Fuck that, I thought. What do they care? It‚s Saturday, there are no messengers today.

I had eight minutes before my train left. I locked my bicycle up and went down the escalator to Penn Station, proud of my defiance and my New Yorker ability to quickly assess the toothlessness of certain rules and regulations. Perhaps it had also worked to counter-balance my earlier moment of timidity.

As I walked to the gate my conscience gnawed at me. What if they do care? What if they care so much that they cut my bicycle lock and I have to spend a $180 (an arbitrary figure) in bailing it out? It‚s not worth the risk, I thought. I‚ll just park it in the rain and let it get soaked. I quickly returned up the escalator. I had six minutes before my train left. Two soldiers were milling about in front of the entrance and I asked them politely, “Since it‚s Saturday, do you think it‚s O.K. if I lock my bicycle up to the rack?”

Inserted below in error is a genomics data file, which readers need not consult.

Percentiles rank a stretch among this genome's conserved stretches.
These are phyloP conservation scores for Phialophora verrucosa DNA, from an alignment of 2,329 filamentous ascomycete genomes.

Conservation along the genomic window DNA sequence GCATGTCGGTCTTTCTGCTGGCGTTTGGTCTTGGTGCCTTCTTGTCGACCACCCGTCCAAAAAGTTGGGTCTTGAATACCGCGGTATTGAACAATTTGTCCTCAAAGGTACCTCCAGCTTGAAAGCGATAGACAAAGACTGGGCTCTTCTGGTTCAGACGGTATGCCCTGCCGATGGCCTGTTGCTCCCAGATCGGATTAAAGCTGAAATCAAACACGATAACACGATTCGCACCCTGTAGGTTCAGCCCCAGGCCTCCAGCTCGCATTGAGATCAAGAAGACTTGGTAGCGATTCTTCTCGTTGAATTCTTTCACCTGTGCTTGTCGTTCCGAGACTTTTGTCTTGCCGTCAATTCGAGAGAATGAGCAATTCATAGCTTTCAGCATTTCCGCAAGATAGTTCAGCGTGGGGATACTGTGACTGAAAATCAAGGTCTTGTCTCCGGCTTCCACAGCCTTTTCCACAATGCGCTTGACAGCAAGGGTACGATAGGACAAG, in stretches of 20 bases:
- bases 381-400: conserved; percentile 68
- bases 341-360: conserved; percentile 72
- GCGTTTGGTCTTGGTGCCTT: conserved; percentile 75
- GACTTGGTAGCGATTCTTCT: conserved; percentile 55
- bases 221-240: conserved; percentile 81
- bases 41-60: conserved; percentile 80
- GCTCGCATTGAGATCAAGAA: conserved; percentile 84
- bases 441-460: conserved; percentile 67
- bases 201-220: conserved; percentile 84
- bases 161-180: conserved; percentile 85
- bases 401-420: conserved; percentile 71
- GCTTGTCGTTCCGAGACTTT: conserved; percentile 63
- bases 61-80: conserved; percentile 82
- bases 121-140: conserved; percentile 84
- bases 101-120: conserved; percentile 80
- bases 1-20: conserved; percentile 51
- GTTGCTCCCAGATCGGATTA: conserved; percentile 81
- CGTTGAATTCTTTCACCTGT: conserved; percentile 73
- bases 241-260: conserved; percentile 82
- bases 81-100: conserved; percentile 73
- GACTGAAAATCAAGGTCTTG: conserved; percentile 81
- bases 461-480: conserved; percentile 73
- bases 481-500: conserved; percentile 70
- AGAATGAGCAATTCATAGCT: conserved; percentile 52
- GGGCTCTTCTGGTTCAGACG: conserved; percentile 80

It was a bizarre question to ask of men dressed in army boots, combat fatigues and holding automatic weapons. I felt like a little boy for asking it and then having to stand there wide-eyed waiting for a response. They looked at me, looked at the bicycle, and said they really didn‚t have any idea what the rules were. I had five minutes before my train left. I decided to just move the bicycle and be done with it. I unlocked the chain as the rain came down harder.

Who was I kidding? I thought. This is New York City, no one cares about improper bicycles being locked to racks. And even if they did, would they spend their time blow-torching a bicycle lock on a Saturday just to prove a point?

I had three minutes to go. I‚d take the risk. It was worth it. I left my bicycle where it was and ran downstairs to catch the 8:05 to Washington D.C.